Find similar stories in my book, Aeon of Wonder, available on Amazon.com!
Jacob had seen him. Late at night. Always late at night. Some called him some peculiar named that Jacob could never remember, though he knew it to be something to do with Hallow’s Eve. That was when he showed up. When the village went mad for a time. There were all sorts of names for him.
Jacob thought of him as The Wizard.
When the Wizard approached, Jacob could feel it from within his stomach. A tingle would begin that would spread into an icy fear that would wake him long into the night, after the village had all gone to sleep. In the Fall, wind blew nightly through the trees, whistling and fussing as it whirled through the village. But when the Wizard drew near, Jacob heard the sounds hush, the wind would still, but no night creatures would sing.
Through the night quieted, the Wizard would weave his spell upon the village people. Jacob no more knew why the creature did this than he knew why he could see the terrifying thing while so few others had ever claimed to. The legend was generations older than Jacob, yet no more than eight villagers in all that time had ever seen the Wizard.
The villagers would be in a panic each morning with mad stories of vampires, werewolves, demons, and all manner of folk tales. But Jacob knew it was all the work of the Wizard. Sometimes the men of the village would gather and some of them would agree to go on the hunt for these monsters after dark. They had guns and torches and were brave enough to enter the night while the Wizard prowled but they always returned empty handed. Sometimes one of them would not return with the group and the men would tell stories of how he was lost to something they could not find. Often they would have a piece of clothing covered with blood to stand in for the lost man. Jacob always wondered what happened to that man. He thought he knew but the truth was too much for his young mind to accept.
One fall night the wind howled and screamed louder than any other night. Jacob woke not to the quiet as usual but to this cacophony. For a moment he remained frozen beneath the heavy, down quilt. The hot coals at the end of his bed, put there by his mother that night, had long since burnt out. He shivered. Jacob knew that the Wizard was near.
After a time, curiosity took the better of him, and Jacob roused himself from beneath the heavy bed covering and walked to the window of his small room. Dark clouds covered all of the sky save for forming an almost perfect circle around a full moon. Jacob blinked and almost ducked when lightning began flashing through the clouds, weaving into patterns, the resulting stain on his vision looking like huge spider webs across the sky.
Then he saw: coming down the trail, somehow bathed in the moonlight, walked the Wizard. Though he had no way to judge him against another man, Jacob knew him to be tall. Probably over seven feet. The black cloak was long and tattered—it trailed behind the Wizard, its black magic bringing with it darkness that swallowed up the moon light behind him. The hood was so large that Jacob could not see the thing’s face, never had, and had decided that this problem was fine with him.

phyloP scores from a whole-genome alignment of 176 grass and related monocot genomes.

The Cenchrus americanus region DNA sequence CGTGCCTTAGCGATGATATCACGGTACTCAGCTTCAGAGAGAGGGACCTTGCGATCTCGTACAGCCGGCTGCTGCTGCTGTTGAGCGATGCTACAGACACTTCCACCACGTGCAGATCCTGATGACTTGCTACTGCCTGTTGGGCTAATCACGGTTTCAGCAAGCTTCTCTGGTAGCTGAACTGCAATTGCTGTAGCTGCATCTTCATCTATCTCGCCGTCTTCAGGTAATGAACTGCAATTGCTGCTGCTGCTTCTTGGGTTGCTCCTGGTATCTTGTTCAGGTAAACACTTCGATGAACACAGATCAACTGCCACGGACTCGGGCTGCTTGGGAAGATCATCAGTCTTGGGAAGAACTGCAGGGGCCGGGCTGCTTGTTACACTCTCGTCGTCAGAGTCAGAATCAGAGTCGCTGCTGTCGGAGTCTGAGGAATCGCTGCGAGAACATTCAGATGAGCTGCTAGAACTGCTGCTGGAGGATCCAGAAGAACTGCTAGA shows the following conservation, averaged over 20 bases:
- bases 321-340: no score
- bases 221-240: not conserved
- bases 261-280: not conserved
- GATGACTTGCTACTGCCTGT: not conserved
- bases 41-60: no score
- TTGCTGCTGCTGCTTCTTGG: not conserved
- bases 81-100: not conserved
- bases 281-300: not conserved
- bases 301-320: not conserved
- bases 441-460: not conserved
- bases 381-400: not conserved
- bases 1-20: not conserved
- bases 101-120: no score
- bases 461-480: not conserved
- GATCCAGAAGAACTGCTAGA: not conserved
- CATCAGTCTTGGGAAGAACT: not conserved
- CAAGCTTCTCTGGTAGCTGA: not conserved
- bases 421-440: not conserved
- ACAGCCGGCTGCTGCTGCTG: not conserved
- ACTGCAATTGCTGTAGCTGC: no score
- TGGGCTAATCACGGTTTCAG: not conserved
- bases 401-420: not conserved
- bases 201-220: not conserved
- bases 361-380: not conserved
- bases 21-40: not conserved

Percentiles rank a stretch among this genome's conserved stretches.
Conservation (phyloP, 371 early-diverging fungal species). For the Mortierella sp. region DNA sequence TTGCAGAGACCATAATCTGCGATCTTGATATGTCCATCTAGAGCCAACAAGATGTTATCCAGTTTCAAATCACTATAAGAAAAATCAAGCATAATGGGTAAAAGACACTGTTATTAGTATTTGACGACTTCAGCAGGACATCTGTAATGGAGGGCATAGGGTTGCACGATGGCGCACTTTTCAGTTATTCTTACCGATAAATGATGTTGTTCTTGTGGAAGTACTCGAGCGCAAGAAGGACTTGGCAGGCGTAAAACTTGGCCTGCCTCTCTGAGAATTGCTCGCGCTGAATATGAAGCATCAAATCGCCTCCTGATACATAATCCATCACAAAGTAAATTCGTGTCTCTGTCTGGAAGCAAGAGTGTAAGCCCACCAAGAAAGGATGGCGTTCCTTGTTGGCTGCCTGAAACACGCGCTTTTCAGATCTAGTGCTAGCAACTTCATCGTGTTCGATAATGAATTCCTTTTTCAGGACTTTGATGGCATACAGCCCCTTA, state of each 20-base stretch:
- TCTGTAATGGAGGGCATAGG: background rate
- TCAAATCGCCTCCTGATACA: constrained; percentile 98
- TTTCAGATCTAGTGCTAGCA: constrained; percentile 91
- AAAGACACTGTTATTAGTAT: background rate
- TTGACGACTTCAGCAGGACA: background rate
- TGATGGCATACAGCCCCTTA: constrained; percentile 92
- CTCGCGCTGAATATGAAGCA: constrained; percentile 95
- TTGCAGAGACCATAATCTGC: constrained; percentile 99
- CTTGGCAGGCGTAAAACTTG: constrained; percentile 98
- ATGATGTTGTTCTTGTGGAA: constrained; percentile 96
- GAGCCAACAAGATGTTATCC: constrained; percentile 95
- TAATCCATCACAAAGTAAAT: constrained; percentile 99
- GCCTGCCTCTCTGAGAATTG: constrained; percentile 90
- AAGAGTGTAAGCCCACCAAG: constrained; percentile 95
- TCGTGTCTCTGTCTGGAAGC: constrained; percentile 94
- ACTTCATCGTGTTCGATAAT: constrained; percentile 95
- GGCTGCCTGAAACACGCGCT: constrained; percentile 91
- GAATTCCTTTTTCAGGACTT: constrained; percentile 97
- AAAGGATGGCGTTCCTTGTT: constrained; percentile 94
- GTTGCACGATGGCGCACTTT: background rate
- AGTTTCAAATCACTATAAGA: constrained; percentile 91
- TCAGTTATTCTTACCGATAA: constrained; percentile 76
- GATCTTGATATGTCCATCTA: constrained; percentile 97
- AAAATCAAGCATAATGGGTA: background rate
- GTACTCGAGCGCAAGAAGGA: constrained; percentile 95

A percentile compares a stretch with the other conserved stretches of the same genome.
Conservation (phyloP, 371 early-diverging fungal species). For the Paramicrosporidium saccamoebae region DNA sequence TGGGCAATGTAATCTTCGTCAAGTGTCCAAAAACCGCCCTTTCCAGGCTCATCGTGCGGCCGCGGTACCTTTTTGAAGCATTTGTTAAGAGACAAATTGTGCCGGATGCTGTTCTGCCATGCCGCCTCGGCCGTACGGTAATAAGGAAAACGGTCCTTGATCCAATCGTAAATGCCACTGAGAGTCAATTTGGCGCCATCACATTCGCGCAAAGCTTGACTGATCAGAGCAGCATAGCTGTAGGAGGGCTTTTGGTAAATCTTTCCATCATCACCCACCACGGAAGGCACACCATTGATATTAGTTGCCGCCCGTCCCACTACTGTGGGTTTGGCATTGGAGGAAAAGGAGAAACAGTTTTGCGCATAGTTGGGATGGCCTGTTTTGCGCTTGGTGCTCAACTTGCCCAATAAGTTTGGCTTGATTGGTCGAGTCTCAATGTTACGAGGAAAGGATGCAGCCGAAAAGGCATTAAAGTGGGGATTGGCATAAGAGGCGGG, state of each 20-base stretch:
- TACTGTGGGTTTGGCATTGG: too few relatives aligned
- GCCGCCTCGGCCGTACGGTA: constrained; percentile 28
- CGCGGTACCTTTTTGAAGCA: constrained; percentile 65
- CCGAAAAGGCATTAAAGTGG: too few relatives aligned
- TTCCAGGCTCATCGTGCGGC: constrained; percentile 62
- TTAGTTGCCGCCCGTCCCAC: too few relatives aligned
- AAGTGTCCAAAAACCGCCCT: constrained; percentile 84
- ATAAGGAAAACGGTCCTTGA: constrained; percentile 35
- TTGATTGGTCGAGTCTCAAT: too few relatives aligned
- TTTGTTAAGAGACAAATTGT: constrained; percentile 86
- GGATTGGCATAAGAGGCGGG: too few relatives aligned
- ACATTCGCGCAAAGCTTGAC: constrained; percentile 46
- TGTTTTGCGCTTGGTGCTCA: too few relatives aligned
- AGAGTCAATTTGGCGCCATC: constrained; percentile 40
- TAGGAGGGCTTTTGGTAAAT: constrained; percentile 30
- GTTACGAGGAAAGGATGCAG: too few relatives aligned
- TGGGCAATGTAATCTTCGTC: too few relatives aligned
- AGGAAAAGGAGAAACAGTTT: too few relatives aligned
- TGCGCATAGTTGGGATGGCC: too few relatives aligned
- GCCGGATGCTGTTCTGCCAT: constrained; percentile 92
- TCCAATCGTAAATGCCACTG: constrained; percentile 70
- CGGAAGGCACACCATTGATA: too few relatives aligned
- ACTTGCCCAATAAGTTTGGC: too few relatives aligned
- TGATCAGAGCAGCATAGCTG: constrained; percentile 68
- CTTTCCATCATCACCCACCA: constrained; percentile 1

He’d seen the thing walk by his home more than once. Always he’d been terrified but unable not to watch as it passed him by. The thing that always comforted him—that sometimes he felt guilty about—was the he knew, in the end, the Wizard would, in fact, walk on by with some other victim in mind.
But that night, Jacob felt his young heart stop for a moment as the Wizard and his darkness began to move toward his home. The hairs on his body stood straight up, for he knew that beneath the pitch black of the cloak’s hood, the Wizard knew: it knew that Jacob could see it.
Jacob dragged himself from the window and ran to his bed. He crawled back under the quilt and pulled it up and over his head. Within that down cocoon, Jacob shivered, terrified of what he knew would happen.
What he knew was coming for him.
Heavy rain began to pelt the window. Then thunder cracked with each flash of lightning, the space between growing less each time. The wind screamed, Jacob felt like it screamed at him alone, and he thought it was telling him to run, run away, and fast.
All of the storm outside rose to a crescendo and then abruptly ended with finality.
Jacob heard nothing but silence.
When he heard his mother scream, Jacob was afraid. When he heard his own father scream, he was terrified beyond all hope. After they stopped wailing there was again a silence that swallowed Jacob’s heart. Then he heard the same sounds, higher pitched, from his three sisters.
Then nothing more.
For so long that it felt like eternity to him, Jacob heard nothing.
And then the first footstep fell in the hall way leading to his small room.
Jacob wanted to run. But his body wouldn’t work. He wanted to scream, but his mouth wouldn’t open. The comforting down quilt now felt like it smothered him, he couldn’t get out, couldn’t get away.
More foot steps fell, the pace slow–Jacob felt as though it was trying to make him more afraid. His pounding heart told him it was working. The foot steps drew in close and Jacob’s heart did stop for one beat as he heard the door to his room open.
All the stories of black magic and terror, all the wild tales, fell onto Jacob in that moment. The part of his mind that didn’t want to believe any of it gave up trying, and he began to lift the quilt away. He turned and there, in the room with him, only a few feet from his bed, stood the giant Wizard, darkness and his cloak circling him like both were alive.
Jacob breathed in as the thing began to lift away the cowl covering its head.
Jacob’s mind left him.